Sharp LC40LE700E LCD TV £800

3rd Feb 2010 | 09:59

Sharp LC40LE700E LCD TV

Sharp delivers one the UK's most affordable LED-backlit TVs to date

TechRadar rating:

4 stars

Like:

Excellent contrast; Good value for LED; Rich colours; Good colour management

Dislike:

Motion handling issues; Blooming; Soft Freeview pictures

Sharp LE-40LE700E: Overview

As a 40-inch LCD TV with LED backlighting, the first thing we need to do in this review is nail what bit of the LED world it belongs to.

And rather surprisingly, it turns out that it's a direct LED model - as in, one where the LED lights are positioned directly behind the screen, rather than being positioned around the screen's frame as happens with edge-lit LED LCD TVs such as Samsung's B7000 and B8000 ranges.

The reason this is surprising is that direct LED lighting is still generally considered to be the 'premium' LED approach in quality terms, and so not the technology you might expect on a self-consciously affordable LED-lit TV.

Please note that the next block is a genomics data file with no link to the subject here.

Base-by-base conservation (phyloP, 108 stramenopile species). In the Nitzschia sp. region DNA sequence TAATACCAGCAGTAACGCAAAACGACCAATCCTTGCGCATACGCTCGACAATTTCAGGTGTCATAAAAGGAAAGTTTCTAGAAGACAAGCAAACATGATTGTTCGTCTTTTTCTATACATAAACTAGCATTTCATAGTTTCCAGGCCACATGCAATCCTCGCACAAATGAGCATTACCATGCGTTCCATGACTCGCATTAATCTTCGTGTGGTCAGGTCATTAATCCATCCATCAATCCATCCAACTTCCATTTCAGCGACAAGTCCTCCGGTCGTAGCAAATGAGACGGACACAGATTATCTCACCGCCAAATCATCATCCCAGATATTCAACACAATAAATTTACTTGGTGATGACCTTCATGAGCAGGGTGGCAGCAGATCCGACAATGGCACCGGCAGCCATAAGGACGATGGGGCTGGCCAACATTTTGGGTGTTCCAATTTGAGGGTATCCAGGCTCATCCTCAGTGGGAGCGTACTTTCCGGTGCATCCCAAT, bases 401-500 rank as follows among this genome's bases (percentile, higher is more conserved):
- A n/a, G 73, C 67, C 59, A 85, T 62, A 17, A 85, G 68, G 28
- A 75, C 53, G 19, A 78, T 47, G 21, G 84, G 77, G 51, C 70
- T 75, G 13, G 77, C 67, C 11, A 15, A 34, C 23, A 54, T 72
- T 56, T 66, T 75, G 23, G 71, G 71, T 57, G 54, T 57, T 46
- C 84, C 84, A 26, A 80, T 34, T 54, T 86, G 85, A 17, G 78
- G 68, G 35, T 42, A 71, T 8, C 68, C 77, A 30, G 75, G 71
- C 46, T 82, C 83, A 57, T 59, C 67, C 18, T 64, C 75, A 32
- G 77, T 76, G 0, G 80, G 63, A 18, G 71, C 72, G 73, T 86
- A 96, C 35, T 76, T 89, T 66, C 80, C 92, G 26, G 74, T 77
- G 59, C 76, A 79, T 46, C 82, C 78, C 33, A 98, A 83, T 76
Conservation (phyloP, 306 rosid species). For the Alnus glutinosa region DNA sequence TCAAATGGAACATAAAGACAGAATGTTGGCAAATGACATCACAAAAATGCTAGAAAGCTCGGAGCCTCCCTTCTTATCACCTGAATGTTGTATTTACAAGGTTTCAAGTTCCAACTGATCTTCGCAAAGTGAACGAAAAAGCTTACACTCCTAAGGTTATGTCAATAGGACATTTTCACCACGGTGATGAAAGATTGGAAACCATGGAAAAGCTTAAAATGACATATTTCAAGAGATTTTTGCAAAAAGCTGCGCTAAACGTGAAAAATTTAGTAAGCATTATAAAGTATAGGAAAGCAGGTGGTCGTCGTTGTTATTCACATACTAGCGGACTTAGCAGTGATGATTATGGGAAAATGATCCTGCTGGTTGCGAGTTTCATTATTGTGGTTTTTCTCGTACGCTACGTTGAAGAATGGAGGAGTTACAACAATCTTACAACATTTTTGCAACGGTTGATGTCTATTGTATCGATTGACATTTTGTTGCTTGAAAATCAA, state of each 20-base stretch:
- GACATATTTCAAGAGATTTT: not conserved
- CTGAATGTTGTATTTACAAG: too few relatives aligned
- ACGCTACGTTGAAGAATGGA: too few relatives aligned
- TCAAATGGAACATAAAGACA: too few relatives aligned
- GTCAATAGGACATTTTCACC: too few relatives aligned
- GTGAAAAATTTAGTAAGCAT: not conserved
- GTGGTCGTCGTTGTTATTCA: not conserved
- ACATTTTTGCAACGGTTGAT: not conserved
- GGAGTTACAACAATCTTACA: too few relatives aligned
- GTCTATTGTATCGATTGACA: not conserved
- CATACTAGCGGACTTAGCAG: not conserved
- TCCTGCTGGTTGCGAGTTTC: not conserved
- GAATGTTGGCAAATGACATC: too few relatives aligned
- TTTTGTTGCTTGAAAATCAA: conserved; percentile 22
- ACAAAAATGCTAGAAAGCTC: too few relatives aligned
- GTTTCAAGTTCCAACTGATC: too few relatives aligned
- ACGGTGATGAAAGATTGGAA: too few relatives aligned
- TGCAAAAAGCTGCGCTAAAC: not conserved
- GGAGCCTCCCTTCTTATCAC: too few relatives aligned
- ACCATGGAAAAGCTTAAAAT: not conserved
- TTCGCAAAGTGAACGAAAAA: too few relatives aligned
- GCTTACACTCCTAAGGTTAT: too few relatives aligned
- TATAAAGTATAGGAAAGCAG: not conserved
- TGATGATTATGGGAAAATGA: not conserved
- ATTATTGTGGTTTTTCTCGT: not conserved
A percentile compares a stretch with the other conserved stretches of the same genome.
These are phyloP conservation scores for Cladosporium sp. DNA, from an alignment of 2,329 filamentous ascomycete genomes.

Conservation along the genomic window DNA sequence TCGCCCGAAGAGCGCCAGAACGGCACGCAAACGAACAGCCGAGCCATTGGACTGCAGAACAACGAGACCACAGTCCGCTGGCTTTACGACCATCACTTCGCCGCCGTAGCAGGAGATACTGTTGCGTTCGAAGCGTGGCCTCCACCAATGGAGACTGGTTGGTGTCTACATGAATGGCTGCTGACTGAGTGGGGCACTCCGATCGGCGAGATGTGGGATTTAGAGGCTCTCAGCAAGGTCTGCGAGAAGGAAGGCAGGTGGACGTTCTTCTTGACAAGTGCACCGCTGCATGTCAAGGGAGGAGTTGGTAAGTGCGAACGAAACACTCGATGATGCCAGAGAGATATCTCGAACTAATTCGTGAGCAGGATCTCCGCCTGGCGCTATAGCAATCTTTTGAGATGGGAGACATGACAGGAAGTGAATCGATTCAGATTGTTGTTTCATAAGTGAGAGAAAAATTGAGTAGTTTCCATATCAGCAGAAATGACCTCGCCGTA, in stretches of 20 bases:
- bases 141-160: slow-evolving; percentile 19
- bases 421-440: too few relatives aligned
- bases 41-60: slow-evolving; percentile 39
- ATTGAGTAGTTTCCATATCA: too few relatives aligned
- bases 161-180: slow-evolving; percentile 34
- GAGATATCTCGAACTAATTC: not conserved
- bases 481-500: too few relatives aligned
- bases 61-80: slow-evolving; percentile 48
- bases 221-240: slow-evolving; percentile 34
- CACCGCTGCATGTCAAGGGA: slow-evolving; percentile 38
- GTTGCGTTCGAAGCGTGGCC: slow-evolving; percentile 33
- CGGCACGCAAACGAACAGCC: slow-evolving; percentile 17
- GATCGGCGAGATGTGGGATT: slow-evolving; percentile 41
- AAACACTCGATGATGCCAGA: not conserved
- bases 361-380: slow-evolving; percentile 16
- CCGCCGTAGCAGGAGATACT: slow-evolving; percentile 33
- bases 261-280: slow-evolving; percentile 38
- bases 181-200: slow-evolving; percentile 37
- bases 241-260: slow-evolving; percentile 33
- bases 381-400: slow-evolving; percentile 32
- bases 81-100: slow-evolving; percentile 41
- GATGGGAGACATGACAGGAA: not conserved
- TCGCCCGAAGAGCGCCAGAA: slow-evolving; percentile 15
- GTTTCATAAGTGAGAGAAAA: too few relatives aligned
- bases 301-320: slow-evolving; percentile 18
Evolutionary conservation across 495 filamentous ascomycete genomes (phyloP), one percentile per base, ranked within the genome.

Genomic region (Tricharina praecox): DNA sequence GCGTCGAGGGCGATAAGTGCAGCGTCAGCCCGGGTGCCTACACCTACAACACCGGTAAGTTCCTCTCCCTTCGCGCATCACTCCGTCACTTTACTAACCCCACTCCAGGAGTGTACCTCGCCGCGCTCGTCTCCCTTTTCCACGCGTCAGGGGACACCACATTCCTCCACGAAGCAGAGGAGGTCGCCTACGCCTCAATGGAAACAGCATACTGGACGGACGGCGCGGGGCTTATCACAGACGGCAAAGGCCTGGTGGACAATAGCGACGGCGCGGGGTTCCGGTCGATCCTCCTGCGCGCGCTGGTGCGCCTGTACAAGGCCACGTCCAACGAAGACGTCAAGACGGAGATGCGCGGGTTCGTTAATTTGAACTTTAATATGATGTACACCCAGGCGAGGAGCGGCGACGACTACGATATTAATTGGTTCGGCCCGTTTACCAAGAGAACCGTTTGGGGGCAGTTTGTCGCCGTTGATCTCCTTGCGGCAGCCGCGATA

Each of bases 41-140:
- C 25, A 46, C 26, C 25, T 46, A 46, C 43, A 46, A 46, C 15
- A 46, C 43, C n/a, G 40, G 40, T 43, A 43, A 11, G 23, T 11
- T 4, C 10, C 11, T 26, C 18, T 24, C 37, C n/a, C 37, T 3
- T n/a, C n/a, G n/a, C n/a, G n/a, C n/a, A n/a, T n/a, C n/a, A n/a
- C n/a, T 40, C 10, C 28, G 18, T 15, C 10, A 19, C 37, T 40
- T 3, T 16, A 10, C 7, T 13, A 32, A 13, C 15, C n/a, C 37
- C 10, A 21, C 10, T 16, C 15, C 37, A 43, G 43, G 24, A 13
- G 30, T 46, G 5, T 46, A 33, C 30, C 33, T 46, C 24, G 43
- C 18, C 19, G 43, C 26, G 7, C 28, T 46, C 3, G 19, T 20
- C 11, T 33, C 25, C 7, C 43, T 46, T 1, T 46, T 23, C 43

It has to be said Samsung has done a pretty solid job of countering the 'direct is best' idea with some of the arguments it's put forward to support its edge LED TVs - and there's no denying that Samsung's B7000 and B8000 ranges have been for the most part outstanding TVs.

But the direct LED TVs will always have one movie-loving trick the edge approach won't: local dimming.

Sharp 40le700e

In other words, with direct LED TVs it's possible to control each cluster of LEDs behind the screen individually, so that you could, for instance, have one cluster completely turned off to give a really deep black in that section of the picture, at the same time that the neighbouring cluster can be running at full brightness to give a really bright white.

You don't have to be Albert Einstein to figure out that having local control over brightness in this way can have a pretty profound impact on contrast compared with normal LCD lighting, where the image is being driven by a single, always-on light source.

The only potential problem with the system - and one we'll return to during the performance part of this test - is that there are nowhere near as many LED clusters lighting the picture as there are pixels in the full HD screen

Although Sharp is cagey about exactly how many clusters there are, we suspect the number is substantially less than the 224 being sported by, say, Philips' new PFL9704 direct LED screens.